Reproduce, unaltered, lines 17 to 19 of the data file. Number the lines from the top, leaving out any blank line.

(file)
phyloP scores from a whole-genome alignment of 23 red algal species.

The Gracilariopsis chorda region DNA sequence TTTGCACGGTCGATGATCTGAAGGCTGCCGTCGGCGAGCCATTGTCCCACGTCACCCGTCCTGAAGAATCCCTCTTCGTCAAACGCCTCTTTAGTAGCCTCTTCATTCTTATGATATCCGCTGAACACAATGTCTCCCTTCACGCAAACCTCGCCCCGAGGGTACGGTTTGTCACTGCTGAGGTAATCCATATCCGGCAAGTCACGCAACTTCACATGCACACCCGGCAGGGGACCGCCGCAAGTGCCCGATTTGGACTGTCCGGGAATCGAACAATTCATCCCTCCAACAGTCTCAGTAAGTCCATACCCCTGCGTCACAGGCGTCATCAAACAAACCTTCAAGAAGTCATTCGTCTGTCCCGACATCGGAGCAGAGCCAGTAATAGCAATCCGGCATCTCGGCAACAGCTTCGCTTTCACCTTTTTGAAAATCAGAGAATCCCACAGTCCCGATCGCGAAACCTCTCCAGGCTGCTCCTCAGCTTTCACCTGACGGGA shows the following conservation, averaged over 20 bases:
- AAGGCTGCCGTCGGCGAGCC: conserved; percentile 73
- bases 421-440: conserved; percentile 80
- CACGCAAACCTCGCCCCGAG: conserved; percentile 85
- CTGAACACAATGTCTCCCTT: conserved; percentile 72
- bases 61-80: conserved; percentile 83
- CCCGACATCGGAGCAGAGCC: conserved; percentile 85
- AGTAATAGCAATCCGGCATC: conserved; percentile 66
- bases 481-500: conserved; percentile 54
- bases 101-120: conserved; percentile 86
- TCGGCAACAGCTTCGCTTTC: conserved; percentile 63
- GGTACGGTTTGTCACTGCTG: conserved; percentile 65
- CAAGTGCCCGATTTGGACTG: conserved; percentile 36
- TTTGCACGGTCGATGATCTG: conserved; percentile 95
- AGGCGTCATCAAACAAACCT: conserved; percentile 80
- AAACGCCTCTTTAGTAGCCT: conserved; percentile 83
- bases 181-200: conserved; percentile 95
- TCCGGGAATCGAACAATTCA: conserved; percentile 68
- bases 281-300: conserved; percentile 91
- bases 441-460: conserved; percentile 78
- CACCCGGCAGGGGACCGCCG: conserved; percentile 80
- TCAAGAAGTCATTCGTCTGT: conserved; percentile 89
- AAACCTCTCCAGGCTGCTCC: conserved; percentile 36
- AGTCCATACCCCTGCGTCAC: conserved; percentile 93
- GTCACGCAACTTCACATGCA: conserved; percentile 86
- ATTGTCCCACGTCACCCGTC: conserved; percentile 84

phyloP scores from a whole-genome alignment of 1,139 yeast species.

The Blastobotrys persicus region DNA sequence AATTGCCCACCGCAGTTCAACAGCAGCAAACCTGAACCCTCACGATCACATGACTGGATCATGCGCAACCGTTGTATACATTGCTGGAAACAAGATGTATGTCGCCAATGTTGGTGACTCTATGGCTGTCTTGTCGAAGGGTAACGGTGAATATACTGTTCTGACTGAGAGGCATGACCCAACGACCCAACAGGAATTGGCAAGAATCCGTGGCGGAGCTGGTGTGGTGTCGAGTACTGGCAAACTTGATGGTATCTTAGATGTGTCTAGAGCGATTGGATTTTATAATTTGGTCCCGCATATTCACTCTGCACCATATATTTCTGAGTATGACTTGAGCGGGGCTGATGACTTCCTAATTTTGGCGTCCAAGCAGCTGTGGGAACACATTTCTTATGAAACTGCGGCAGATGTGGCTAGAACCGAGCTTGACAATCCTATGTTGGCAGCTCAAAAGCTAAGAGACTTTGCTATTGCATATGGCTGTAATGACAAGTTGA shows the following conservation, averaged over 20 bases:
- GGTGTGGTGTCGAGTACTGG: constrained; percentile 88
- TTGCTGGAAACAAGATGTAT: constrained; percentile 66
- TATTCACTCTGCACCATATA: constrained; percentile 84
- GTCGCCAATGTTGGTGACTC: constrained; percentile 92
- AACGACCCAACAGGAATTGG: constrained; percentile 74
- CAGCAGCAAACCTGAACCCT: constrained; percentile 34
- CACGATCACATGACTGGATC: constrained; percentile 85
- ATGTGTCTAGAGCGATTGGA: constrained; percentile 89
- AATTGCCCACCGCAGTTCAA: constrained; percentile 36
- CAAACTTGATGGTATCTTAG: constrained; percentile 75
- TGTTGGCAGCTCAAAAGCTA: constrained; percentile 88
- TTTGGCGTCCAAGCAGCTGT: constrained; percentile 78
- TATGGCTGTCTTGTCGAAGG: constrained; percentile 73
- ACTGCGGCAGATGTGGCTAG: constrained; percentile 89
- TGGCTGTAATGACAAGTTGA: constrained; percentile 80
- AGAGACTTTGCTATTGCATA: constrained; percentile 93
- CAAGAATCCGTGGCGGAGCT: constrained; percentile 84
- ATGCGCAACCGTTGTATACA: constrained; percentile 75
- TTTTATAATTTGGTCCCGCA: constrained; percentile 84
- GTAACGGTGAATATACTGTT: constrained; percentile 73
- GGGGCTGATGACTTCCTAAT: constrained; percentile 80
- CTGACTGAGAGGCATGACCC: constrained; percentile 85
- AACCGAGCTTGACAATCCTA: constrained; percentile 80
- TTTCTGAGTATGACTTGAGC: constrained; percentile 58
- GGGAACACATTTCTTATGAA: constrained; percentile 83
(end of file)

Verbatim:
- AAACGCCTCTTTAGTAGCCT: conserved; percentile 83
- bases 181-200: conserved; percentile 95
- TCCGGGAATCGAACAATTCA: conserved; percentile 68